GAA referee David Gough explained just why he felt obliged to speak out about the language used on air by RTÉ pundit Colm O'Rourke on Allianz League Sunday.

O'Rourke was heavily criticised by Gough for his use of the phrase "namby, pamby pansy-boy" when speaking about the physical aspects of football.

In a tweet, the All-Ireland football final referee said; "The pejorative use of homophobic language on national TV is abhorrent and unacceptable. I’m disgusted."

Both O’Rourke and Gough spoke afterwards on the matter and speaking on 2fm’s Game On, Gough explained the reasons behind his criticism.

"If you look back at the tweet it was very specific and I took my time in composing it," he said. "I called out what I said was pejorative use of homophobic language, which was meant to be a throw-away remark.

"I’ve know Colm since I was 12-years of age. I went to school where he was my manager at St Pat’s in Navan and he’s been a huge champion of my refereeing and my abilities on the football field over many years.

"I would be the first to say that Colm meant no harm and he’s not homophobic, but it doesn’t take away from the fact that it did cause harm to people from the LGBT community and that needs to be recognised.

"I thought it was very unfortunate that it was broadcast on national TV," Gough added.

"I have been lucky enough to survive a very private and a very public coming out over the last nine years and there is almost an obligation on me to ensure that many other people in the LGBT community won’t face those challenges in the future.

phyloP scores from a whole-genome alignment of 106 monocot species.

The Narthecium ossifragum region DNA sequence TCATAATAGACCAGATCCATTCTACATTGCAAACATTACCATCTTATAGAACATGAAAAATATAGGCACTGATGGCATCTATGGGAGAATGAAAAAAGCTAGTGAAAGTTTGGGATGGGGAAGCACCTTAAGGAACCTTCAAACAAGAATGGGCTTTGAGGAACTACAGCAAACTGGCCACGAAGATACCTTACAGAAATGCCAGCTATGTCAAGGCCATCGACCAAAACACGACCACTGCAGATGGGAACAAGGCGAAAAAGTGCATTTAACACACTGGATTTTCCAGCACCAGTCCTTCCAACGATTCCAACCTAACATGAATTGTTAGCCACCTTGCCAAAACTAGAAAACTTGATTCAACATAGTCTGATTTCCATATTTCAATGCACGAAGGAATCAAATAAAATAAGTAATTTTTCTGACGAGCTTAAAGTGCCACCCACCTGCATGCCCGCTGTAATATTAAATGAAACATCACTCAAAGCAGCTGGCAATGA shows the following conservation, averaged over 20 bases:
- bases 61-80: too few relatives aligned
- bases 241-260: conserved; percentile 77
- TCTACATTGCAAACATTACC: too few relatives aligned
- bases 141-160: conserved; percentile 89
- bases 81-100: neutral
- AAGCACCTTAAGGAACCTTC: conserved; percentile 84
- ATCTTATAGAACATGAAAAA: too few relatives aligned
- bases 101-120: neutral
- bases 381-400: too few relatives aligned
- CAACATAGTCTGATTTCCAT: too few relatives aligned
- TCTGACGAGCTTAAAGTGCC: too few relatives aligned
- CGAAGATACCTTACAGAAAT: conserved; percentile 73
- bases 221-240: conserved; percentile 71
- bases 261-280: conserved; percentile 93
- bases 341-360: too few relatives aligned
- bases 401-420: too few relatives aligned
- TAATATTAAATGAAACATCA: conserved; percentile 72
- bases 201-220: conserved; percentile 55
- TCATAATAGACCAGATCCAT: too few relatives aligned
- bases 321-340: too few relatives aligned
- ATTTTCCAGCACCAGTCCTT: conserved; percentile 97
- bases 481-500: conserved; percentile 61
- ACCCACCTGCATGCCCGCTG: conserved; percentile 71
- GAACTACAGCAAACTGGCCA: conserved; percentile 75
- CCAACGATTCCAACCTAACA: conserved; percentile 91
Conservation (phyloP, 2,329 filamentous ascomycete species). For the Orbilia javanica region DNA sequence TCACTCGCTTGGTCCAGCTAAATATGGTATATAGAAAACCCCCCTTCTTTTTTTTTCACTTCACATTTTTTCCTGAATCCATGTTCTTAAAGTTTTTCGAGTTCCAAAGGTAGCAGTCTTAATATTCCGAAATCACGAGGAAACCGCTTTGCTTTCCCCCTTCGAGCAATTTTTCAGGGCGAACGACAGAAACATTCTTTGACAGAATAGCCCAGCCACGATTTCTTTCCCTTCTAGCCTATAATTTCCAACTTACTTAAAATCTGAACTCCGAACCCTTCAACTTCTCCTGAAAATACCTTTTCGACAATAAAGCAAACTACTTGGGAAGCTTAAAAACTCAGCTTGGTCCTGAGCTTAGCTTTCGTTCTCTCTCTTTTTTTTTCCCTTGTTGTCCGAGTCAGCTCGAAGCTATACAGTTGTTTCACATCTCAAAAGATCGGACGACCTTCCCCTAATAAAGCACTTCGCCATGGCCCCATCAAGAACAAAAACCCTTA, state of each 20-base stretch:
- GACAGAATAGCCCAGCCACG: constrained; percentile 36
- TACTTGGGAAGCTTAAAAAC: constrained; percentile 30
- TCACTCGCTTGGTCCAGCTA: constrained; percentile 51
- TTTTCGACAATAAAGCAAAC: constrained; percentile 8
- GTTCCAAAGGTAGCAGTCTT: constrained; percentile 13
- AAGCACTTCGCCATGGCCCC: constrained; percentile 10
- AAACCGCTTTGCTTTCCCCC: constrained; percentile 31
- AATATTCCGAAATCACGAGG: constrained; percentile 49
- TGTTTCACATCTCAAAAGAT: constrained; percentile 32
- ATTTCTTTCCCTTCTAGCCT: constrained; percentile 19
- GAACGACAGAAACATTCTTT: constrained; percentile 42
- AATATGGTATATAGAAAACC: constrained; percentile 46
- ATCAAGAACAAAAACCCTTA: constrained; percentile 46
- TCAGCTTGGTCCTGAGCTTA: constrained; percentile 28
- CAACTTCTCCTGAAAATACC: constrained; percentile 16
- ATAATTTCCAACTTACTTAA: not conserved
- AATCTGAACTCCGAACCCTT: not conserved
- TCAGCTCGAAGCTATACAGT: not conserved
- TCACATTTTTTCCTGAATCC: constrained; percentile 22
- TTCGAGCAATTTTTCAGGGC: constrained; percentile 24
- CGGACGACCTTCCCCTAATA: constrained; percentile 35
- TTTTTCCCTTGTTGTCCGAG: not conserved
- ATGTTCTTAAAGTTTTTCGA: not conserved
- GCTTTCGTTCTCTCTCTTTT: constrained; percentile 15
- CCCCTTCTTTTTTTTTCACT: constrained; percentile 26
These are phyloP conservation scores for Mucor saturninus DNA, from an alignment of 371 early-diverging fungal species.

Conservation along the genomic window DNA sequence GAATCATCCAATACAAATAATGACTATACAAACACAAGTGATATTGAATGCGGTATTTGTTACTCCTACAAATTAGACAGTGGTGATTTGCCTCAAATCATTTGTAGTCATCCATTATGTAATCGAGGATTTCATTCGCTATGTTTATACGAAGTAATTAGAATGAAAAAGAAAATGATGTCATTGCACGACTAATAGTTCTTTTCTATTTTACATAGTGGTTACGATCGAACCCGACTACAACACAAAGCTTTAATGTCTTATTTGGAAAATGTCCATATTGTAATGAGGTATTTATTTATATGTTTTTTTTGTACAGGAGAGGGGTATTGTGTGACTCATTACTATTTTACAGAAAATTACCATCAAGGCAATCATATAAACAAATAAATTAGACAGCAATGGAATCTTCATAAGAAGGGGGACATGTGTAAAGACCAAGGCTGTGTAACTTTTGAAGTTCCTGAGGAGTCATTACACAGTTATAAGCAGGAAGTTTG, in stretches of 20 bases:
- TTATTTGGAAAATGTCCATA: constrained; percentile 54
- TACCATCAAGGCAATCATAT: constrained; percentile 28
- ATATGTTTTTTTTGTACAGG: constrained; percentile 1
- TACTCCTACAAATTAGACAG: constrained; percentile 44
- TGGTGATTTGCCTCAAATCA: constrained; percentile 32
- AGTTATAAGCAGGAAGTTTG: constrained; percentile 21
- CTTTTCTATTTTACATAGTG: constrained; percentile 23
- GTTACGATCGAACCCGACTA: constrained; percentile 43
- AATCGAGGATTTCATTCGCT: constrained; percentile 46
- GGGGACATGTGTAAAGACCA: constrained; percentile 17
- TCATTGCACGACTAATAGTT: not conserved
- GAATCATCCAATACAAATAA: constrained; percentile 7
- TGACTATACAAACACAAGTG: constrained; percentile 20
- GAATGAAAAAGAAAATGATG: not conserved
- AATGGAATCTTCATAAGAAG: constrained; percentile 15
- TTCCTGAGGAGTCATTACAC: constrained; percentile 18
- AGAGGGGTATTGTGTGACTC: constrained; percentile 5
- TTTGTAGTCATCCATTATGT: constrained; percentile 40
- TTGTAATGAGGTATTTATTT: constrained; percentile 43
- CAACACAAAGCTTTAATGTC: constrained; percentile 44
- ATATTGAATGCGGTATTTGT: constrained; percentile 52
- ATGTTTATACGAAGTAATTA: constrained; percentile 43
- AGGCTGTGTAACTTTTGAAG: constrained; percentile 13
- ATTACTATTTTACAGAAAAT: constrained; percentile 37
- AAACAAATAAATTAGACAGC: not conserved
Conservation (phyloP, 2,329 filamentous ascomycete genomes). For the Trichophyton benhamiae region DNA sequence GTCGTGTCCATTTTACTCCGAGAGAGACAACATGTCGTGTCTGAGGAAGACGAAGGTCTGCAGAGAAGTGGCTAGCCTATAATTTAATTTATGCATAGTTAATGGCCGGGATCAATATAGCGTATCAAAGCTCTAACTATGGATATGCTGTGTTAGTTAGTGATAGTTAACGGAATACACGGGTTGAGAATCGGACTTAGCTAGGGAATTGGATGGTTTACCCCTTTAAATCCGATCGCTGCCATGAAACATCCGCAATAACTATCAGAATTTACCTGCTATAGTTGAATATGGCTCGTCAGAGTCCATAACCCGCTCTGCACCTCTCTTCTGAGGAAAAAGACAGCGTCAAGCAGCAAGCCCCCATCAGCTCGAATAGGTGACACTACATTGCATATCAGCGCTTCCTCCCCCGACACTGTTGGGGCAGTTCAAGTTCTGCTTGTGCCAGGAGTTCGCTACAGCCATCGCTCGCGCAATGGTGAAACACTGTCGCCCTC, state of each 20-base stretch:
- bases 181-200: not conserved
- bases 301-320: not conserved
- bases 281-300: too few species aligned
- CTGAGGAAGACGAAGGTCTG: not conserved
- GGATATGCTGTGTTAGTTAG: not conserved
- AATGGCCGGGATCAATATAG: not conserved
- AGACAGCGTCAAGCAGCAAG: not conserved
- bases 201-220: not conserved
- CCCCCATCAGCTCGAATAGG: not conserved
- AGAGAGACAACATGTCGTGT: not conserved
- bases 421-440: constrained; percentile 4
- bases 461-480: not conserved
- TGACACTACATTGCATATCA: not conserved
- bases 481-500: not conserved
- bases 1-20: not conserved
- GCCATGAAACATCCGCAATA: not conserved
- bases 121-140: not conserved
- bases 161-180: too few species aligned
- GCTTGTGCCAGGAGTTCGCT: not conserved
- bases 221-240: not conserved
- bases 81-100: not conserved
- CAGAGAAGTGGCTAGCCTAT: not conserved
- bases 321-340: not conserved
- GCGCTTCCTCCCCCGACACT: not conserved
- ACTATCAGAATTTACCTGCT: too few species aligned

"I have been one of those people who have listened to that type of perjorative abuse in dressing rooms and in GAA grounds around Slane, Navan and the country and I thought it was the right thing to do to call it out."

Gough, who has previously spoke about being subjected to homophobic abuse from the stands during games, believes that this incident is something that everyone can learn from.

"Colm may not have known that the language was a homophobic slur but we need to be big enough to say that it is, that we have learned from it and move on," he said.

"Equally I would say that I might not know if someone is suffering from a racist slur or a sectarian slur because I’m not educated in what is offensive to them. But if someone said that to me, I would apologise immediately, learn from it and move on.

"I think that’s the greatest thing we can take out of this, that there is a learning process. People were educated around it and we can just move on from it."

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